Ways to Make the Most of Your First Sober Summer
Be Gentle on Yourself
This is the most important thing you can do in recovery no matter what the situation, but especially when facing sober ‘firsts’, like your first sober summer. Be kind to yourself, and treat yourself the way you would a loved one. Stay mindful of your needs, and advocate for yourself. Trust your instincts; it’s one of the greatest gifts of sobriety that we get to be aware of our feelings, emotions, and needs, so speak up for yourself and what you need. If an occasion or event feels like ‘too much’, it probably is! Make alternate plans or find time to indulge in healthy things you like to do instead. In recovery, we have the freedom of choice – enjoy this!
Isolating is toxic for anyone, and there is no need to go into hiding because you don’t drink. Stay close to your support network, and with other sober people. Whether it’s via online chats/support groups or face-to-face meetings, you can never have too many sober people in your life to support you! It helps to be connected to others who understand how you feel, and who are also having a good time without alcohol so you remember that you are NOT alone. Make people aware of how you’re feeling, and let them help you plan ahead. Ask for advice – no matter what you’re going through, someone else has walked this path before you and their experiences can help.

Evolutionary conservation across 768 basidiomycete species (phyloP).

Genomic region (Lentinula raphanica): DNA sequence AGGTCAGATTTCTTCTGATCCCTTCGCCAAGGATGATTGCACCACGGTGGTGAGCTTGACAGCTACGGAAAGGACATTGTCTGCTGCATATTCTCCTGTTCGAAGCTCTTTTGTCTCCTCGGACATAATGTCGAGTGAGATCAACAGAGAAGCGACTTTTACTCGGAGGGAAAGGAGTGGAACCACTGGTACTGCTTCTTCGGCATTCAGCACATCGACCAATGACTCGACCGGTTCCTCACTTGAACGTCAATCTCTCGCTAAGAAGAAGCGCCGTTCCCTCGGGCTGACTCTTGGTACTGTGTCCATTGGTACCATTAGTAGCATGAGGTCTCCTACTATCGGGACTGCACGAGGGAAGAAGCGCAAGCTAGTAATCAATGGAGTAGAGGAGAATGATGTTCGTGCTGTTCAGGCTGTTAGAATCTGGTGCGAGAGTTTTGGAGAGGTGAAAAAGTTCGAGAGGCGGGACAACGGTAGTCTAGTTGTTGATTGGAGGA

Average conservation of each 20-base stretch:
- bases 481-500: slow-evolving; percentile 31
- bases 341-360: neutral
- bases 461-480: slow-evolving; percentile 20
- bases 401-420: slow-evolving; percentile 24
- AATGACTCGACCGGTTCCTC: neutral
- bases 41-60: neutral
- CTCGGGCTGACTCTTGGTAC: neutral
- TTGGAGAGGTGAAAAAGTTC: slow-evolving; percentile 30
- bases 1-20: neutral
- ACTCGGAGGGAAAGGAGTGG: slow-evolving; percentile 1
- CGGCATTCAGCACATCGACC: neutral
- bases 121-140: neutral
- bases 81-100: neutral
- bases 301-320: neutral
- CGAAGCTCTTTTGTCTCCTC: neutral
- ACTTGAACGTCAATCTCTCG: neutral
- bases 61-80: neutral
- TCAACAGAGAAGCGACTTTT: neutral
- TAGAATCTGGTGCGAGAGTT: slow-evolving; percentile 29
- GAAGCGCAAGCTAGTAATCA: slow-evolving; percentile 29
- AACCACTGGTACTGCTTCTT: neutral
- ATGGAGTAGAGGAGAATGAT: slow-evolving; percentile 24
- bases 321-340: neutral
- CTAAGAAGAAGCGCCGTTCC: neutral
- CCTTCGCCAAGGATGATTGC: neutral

Be honest with others, but most especially be honest with yourself. It’s okay to have trepidations or concerns, or to feel like you’ll never have fun again without alcohol. Although this isn’t true, it’s important to acknowledge your feelings and share them with people who understand. If you find yourself feeling pressured to go to something and you don’t think it’s good for your newfound sobriety, talk about it. This is not a time to say yes to all your plans. You get to pick and choose which things are healthy for you, and which aren’t. If you feel like you want to drink, let someone know. Learning to open up to ourselves and to others is an essential part of a healthy and sustainable recovery.
Have a Plan
If you are going out, whether it be alone or with someone else, it’s always great to have a plan. Think about how you will get someplace – it’s usually a good idea to have access to your own transportation so you can remove yourself if you need to. Bring a sober or supportive friend with you to alleviate social pressure. Think about what you will say if someone offers you a drink. You don’t owe them any explanation, but it’s nice to be ready with what you’re comfortable saying. Let people in your sober network know where you are, so you can call them if you need support.